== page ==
Weekly post from ArtList, the online marketplace for private sales.
1. Bridget Riley @ David Zwirner
November 5 — December 19
David Zwirner’s current solo show of Bridget Riley’s work — her first with the gallery in New York — gathers a wide selection of Riley’s paintings and works on paper to represent the thirty-five year span of her oeuvre. Beginning with her vertical stripe works from the early 1980s before moving to her diagonal rid paintings and eventually her curved paintings from the 1990s, the exhibit captures Riley’s artistic evolution while conveying her enduring focus on the active role of perception in art, constantly invoking the viewer and asking us to question our own processes of comprehension.
On view at 525 and 533 West 19th Street, New York, NY.
2. Rachel Whiteread @ Luhring Augustine
November 7 — December 19
Looking In, Luhring Augustine’s current Chelsea exhibit of new sculptural and paper works from Rachel Whiteread, focuses on the artist’s fascination with domestic architecture and humanity’s interaction with it. By casting quotidian shapes in colored resin, she re-contextualizes forms we engage with every day, without even noticing. The show is running in conjucution with a concurrent Whiteread exhibit at Luhring Augustine’s Brooklyn space:Looking Out, which includes more monolithic sculptures that similarly attempt to find the novel within the quotidian.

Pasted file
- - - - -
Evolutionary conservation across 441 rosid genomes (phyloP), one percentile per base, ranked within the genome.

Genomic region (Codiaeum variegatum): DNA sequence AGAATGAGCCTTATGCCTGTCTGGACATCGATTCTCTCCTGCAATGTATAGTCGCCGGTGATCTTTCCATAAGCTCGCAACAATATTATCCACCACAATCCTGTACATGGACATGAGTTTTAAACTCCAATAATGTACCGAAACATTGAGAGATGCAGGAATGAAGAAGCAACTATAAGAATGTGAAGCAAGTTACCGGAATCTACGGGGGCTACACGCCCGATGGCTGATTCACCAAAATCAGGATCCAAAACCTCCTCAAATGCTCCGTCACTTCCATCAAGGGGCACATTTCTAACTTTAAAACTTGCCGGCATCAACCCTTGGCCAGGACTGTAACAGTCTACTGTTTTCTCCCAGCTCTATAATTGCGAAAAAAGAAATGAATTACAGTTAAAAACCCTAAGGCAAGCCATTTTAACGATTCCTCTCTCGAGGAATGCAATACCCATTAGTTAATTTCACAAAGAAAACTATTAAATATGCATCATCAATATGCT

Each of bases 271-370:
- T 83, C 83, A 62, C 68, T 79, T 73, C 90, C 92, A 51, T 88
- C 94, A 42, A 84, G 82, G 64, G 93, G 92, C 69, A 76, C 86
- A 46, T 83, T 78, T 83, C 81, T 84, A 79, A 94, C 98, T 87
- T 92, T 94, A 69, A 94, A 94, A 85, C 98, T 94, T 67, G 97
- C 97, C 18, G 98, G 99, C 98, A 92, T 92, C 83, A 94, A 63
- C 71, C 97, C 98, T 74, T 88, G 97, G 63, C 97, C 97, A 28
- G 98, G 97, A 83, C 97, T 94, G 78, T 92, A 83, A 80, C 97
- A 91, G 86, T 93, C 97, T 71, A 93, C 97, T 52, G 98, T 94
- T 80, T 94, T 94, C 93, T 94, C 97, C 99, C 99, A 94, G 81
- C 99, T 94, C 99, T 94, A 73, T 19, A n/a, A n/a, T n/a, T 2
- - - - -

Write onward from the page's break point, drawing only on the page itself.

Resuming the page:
On view at 531 West 24th Street, New York, NY & 25 Knickerbocker Avenue, Brooklyn, NY.
3. The Museum of Feelings
November 24 — December 15
Using real time information from social media and online data, the pop up Museum of Feelings reflects the mood of New York City inhabitants in the colors of its exterior. Inside, visitors can experience immersive, artistic room installations that aim to encapsulate and embody numerous emotions through visual, sound and scent stimuli. It should be noted that the free admission museum has been provided by Glade and is vaguely relevant for the air fresheners that the company offers. However, luckily, the museum itself remains largely free from advertising, allowing it to offer visitors a truly unique, sensual and introspective experience.
On view at 230 Vesey Street, New York, NY.